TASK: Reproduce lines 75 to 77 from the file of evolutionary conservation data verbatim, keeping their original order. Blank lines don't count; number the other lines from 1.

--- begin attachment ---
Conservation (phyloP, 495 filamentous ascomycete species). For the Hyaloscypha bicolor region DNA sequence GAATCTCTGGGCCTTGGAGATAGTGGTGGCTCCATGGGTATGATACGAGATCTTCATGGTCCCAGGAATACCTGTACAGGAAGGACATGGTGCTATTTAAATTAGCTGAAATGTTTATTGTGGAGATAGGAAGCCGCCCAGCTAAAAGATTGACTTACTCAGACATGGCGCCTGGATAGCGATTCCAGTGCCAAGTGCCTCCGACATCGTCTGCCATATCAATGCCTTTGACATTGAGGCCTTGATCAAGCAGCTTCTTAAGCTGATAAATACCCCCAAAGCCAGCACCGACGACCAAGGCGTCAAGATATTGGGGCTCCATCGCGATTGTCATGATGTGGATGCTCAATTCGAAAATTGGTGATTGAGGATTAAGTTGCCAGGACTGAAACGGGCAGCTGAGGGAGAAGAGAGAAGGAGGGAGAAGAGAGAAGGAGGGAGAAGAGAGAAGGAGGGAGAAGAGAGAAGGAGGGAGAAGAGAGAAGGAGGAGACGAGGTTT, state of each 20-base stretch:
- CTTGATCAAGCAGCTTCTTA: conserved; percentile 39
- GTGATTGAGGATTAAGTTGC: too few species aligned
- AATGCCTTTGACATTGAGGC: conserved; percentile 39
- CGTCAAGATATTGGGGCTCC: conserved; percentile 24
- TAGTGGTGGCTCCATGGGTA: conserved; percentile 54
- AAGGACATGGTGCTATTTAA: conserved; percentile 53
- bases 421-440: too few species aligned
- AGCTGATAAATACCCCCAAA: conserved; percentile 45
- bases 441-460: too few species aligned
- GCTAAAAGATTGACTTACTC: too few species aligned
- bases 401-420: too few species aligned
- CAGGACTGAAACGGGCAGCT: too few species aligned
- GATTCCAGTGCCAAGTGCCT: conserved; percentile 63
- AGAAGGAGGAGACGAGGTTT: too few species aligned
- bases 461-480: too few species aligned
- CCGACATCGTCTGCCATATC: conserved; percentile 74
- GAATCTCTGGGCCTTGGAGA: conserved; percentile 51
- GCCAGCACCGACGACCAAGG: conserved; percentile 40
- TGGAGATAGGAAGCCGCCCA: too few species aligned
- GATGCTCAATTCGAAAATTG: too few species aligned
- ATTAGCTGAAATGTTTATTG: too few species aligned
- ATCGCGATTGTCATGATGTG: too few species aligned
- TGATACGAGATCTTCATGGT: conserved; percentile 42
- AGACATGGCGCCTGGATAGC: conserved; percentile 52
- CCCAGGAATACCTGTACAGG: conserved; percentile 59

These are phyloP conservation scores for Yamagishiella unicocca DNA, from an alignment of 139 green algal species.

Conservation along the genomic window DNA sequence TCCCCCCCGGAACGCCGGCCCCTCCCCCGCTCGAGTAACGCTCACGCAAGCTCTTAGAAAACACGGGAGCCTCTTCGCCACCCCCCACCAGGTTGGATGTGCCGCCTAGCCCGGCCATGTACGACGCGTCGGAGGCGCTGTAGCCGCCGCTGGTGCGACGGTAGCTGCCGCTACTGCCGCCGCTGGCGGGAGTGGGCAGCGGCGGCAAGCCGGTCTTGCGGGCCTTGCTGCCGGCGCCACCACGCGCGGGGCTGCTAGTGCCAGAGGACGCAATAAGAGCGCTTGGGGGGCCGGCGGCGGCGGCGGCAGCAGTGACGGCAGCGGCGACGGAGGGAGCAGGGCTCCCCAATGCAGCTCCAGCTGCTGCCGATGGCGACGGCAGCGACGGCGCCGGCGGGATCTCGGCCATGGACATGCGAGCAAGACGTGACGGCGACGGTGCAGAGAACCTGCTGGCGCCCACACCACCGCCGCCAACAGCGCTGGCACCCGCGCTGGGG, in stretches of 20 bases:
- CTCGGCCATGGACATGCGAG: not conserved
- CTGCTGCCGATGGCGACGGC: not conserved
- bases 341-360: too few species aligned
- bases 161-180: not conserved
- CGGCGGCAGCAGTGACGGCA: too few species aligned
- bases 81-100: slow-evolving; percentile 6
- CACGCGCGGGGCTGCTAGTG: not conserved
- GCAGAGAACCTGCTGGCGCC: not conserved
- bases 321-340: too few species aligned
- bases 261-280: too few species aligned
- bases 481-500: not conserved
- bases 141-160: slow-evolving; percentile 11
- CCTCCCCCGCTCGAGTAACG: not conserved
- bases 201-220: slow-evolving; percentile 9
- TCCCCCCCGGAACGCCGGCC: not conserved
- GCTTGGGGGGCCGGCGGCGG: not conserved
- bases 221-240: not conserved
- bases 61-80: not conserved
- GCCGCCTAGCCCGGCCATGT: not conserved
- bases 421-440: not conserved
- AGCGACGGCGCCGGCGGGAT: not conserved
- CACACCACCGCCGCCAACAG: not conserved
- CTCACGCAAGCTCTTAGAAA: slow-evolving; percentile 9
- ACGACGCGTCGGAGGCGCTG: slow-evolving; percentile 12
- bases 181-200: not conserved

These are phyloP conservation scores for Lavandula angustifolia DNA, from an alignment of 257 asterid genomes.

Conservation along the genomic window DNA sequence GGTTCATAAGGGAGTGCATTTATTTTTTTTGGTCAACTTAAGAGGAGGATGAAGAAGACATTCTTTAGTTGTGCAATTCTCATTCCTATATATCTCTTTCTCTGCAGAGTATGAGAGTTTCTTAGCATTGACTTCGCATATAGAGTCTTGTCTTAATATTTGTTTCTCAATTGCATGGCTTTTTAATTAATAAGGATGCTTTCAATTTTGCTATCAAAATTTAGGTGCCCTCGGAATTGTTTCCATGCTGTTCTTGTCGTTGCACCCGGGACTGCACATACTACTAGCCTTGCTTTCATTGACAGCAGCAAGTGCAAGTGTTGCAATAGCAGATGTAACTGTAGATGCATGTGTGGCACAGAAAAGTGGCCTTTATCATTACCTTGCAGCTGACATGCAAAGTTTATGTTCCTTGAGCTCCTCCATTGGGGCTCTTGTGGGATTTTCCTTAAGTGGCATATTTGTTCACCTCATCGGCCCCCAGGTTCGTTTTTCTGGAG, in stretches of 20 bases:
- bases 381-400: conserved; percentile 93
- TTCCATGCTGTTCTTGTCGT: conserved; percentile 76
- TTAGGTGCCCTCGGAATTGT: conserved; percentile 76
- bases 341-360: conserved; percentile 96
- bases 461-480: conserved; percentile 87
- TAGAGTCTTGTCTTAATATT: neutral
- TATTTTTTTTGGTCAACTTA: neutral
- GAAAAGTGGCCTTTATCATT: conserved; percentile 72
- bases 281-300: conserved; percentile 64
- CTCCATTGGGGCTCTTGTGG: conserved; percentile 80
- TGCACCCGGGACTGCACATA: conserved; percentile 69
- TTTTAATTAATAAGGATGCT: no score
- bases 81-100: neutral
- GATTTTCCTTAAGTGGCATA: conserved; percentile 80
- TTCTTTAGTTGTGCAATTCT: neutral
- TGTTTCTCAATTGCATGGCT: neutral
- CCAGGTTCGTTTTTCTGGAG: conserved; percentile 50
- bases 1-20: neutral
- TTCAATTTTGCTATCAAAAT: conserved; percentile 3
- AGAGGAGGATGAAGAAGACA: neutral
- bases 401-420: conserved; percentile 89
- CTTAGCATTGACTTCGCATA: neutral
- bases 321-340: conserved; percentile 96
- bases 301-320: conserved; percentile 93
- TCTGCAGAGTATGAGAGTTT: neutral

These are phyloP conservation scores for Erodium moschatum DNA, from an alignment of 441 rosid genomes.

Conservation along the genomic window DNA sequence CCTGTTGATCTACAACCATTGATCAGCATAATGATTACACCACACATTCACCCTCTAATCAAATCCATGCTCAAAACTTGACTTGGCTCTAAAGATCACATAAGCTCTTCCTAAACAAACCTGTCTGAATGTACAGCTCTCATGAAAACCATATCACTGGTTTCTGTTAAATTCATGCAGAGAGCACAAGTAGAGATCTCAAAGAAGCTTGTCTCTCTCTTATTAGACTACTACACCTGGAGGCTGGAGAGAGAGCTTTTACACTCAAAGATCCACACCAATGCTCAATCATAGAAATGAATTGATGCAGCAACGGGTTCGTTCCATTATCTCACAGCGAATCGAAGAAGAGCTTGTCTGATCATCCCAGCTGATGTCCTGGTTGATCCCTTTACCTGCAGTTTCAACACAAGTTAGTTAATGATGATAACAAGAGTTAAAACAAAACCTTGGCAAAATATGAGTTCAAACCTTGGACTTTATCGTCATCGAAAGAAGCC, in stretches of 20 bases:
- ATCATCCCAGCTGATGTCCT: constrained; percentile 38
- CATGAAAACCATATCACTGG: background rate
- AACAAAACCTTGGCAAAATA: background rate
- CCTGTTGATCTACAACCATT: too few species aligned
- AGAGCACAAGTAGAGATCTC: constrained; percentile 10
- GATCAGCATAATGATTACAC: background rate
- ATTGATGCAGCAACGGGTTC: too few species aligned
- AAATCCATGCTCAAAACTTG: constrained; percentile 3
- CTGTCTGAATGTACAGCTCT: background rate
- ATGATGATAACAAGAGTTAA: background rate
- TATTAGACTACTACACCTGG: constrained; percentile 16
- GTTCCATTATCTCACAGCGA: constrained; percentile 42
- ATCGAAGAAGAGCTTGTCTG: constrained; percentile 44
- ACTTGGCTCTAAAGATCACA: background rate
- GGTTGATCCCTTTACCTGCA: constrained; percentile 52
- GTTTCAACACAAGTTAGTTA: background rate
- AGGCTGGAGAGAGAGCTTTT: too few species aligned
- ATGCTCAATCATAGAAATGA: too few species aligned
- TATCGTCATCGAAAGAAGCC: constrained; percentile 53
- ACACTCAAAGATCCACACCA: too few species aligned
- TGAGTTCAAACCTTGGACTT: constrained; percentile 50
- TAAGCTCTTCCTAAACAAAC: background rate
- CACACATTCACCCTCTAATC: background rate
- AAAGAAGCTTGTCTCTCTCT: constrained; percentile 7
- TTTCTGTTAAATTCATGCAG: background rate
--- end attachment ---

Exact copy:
- AGAGGAGGATGAAGAAGACA: neutral
- bases 401-420: conserved; percentile 89
- CTTAGCATTGACTTCGCATA: neutral